A trip to the season's final major is always an opportunity to network with golf industry thought leaders and this year's 99th PGA Championship at the Quail Hollow Club in Charlotte was no different. Among the insights gained that week were:
- the move of the PGA Championship to May opens up opportunities for Middle Atlantic, Southern and Southwest clubs to host this championship which the PGA of America travels around the country. This also changes the schedule for the Players Championship and FedEx Playoffs which will now conclude by Labor Day weekend in the US -- and, more importantly for ratings, before the start of NFL and College Football.
- despite the concerns over Zika and security, the resounding success of last summer's Olympic Golf competition, which featured medalists from six different countries, ensured the sport would be renewed in the 2024-28 cycle of the Games. The upcoming host cities of Tokyo, Paris and Los Angeles are also great golf markets. This growing popularity of Olympic golf created scheduling challenges for golfing bodies and contributed to the PGA Championship's move to May. For leading golf resorts of the world the Olympics mean that more developing golf markets will produce more golfers including a globally travelling upscale segment which will seek the greatest golf experiences in the world. See the related note below on China.
- Nike's new global strategy of strengthening its direct contact with consumers through a combination of digital and real world experiences in 12 leading cities of the world; New York, London, Shanghai, Beijing, Los Angeles, Tokyo, Paris, Berlin, Mexico City, Barcelona, Seoul, and Milan. These key cities and countries are expected to represent over 80 percent of Nike’s projected growth through 2020. To better serve the customer at scale Nike is retooling its organization and product development, reducing global regions from 6 to 4, eliminating hundreds of SKUs to streamline innovation of core products, and creating a new digital community to speak directly to its customers. For leading brands in golf, the parallel questions are what are your top 12 customer cities, what are you doing to innovate experiences and how are you building your digital community to hear directly from your customers, be they corporate business or leisure visitors.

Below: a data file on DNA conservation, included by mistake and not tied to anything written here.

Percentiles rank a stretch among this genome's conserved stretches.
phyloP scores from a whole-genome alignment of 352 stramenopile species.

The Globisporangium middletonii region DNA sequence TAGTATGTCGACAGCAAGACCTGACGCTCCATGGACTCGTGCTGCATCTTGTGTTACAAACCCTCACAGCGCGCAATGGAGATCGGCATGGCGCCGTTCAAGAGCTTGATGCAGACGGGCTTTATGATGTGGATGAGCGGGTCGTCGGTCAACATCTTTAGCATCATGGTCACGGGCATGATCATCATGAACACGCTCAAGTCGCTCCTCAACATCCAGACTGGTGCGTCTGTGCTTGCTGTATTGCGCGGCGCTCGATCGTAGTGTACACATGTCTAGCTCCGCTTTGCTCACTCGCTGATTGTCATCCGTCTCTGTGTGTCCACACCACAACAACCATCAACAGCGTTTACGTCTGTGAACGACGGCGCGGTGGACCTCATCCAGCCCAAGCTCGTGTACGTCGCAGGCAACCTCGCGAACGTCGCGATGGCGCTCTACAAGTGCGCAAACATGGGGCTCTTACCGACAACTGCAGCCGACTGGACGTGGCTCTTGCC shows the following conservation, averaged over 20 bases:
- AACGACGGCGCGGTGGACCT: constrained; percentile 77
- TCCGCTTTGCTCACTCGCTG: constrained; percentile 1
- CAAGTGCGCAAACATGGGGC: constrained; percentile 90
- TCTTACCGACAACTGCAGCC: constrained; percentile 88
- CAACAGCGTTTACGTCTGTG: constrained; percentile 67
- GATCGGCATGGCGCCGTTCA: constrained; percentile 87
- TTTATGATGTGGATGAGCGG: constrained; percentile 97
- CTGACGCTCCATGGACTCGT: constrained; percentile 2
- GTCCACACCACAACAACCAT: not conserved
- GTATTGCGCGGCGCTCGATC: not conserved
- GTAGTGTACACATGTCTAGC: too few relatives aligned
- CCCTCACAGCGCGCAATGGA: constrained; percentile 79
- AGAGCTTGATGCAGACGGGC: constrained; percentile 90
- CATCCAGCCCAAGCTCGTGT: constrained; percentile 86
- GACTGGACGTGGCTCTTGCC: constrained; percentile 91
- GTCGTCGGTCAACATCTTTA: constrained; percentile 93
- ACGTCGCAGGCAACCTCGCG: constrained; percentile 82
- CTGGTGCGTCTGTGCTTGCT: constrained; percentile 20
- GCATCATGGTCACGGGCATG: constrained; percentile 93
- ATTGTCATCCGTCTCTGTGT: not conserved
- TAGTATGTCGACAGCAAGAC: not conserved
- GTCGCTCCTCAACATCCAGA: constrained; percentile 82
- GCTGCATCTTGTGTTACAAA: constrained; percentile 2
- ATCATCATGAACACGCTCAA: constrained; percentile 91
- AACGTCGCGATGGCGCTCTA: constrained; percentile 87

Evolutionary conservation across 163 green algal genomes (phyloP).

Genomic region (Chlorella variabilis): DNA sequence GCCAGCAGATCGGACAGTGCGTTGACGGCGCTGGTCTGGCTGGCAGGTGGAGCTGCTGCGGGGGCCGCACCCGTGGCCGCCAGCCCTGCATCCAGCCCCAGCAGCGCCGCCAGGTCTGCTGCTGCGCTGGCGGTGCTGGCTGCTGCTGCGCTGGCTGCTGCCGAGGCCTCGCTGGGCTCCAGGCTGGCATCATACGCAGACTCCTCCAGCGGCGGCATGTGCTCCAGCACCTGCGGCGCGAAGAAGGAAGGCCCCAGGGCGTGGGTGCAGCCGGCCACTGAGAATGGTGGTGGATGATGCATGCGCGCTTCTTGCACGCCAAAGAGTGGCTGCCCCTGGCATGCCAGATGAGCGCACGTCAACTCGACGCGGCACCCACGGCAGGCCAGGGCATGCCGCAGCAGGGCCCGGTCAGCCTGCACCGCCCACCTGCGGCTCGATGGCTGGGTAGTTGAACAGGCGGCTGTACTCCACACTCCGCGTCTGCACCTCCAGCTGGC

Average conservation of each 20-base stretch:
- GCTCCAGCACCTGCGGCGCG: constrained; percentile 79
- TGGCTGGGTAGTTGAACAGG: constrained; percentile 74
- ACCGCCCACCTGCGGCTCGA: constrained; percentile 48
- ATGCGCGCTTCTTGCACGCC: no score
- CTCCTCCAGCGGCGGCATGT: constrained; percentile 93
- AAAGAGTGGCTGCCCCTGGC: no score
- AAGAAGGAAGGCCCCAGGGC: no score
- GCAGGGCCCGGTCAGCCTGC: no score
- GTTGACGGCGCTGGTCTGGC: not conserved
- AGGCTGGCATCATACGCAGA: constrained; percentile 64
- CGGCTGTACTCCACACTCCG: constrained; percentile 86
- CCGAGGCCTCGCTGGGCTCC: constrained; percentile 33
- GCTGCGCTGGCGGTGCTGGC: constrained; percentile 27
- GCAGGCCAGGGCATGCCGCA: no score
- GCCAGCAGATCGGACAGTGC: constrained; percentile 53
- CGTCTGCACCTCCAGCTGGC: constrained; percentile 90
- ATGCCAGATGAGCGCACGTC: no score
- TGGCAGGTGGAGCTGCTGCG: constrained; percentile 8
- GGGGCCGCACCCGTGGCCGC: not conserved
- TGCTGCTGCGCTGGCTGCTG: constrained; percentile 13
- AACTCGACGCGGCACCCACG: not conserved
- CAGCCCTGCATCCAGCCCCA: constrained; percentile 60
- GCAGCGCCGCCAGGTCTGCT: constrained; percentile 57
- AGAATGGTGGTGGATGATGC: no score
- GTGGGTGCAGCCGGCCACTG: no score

- Golf is finally converting latent demand. One big reason – the growing popularity of Topgolf, a high tech golf range and sports bar/restaurant which has an estimated 20 million customers, 40% of whom have never been on a golf course. Topgolf recently partnered with the PGA of America to hire PGA Pros as they anticipate rapid growth. This concept has also inspired competitors such as Driveshack, a TaylorMade branded retail experience financed by Fortress. In the US, this has helped fuel a record number -- 2.5 million -- of new golfers and prospective golfers -- 11 million -- who say they are "very interested" in taking up the sport.
- contrary to some of the negative headlines about the state of the golf industry there has been several billion dollars of M&A activity by some of the most savvy financial minds in the industry in the last two years. Leading these investments were the purchase of TaylorMade by KPS Capital, Apollo's acquisition of Club Corp, the Kohlberg & Co. majority stake in Troon and Marriott's M&A integration of Starwood. This suggests that these golf assets are no longer in decline and are seen as value investments with considerable upside.
- China is a growing market for global tourism. This was validated by a recent marketing alliance Marriott struck with Alibaba to promote its properties. With some 135 million Chinese travelers spending $261 billion overseas (bigger than the entire GDP of Greece or Portugal), China is the world’s largest outbound tourism market and the world’s biggest spender on overseas tourism, according to data from the United Nations World Tourism Organization. Just 5% of Chinese citizens hold passports but this is expected to grow to 12% within the next decade.